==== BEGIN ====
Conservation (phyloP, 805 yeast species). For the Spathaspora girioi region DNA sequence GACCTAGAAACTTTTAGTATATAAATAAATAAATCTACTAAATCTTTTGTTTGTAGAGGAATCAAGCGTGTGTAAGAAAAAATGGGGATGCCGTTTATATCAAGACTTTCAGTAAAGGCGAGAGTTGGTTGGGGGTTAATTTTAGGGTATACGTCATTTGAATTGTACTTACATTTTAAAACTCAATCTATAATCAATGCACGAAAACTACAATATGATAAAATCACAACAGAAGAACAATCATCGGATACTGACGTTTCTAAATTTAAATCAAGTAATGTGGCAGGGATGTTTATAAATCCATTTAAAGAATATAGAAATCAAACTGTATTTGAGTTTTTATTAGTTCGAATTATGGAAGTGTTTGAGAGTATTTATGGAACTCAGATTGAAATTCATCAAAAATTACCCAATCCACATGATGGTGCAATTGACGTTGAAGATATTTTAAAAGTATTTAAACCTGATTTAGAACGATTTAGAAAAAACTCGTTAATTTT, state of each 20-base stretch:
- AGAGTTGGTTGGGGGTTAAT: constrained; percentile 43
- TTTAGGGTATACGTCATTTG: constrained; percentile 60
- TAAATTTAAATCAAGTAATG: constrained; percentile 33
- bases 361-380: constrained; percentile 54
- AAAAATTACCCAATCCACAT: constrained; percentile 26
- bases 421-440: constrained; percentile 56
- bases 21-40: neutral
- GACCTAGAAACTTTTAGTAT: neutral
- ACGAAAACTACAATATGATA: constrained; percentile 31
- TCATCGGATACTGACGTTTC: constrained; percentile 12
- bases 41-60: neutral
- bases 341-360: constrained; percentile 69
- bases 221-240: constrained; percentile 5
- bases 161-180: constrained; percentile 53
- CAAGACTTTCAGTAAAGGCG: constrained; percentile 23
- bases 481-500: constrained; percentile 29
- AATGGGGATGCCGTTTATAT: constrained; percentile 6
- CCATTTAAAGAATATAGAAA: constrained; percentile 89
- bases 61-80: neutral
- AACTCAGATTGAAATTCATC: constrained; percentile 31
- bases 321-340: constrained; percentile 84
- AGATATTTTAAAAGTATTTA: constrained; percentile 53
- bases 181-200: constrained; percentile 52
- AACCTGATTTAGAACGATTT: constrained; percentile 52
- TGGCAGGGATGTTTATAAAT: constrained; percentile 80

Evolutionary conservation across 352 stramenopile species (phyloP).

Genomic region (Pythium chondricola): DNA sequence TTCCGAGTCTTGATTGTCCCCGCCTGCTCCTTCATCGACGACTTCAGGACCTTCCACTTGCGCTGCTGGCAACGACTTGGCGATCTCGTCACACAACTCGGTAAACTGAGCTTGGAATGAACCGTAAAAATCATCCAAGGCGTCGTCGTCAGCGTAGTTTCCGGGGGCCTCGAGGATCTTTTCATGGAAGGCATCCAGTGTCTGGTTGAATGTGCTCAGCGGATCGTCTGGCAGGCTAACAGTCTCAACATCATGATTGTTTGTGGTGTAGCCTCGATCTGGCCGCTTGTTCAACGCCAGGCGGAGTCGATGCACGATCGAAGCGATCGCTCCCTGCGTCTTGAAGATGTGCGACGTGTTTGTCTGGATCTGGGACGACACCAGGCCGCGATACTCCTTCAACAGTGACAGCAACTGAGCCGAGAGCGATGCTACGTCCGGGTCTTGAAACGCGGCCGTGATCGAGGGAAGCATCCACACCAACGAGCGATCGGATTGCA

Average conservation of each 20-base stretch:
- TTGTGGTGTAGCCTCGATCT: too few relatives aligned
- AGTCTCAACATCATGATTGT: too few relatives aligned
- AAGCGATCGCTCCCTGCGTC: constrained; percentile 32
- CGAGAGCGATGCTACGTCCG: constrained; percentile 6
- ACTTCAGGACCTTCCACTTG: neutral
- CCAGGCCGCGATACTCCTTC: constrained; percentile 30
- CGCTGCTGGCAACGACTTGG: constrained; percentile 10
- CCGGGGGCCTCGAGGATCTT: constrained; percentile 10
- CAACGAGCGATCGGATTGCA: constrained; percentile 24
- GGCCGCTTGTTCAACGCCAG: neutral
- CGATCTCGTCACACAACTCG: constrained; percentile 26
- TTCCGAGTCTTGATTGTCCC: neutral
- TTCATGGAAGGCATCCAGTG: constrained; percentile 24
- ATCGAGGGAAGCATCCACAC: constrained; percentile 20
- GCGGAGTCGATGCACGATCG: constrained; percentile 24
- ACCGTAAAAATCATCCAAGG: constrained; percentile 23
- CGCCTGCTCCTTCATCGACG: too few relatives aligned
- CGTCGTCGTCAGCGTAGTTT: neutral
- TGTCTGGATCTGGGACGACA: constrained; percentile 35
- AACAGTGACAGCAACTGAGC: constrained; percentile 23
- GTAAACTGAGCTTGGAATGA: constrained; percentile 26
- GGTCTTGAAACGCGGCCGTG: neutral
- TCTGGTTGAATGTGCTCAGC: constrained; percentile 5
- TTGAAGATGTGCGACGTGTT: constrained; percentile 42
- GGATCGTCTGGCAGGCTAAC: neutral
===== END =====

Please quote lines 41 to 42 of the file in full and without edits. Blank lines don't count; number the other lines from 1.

- TTCCGAGTCTTGATTGTCCC: neutral
- TTCATGGAAGGCATCCAGTG: constrained; percentile 24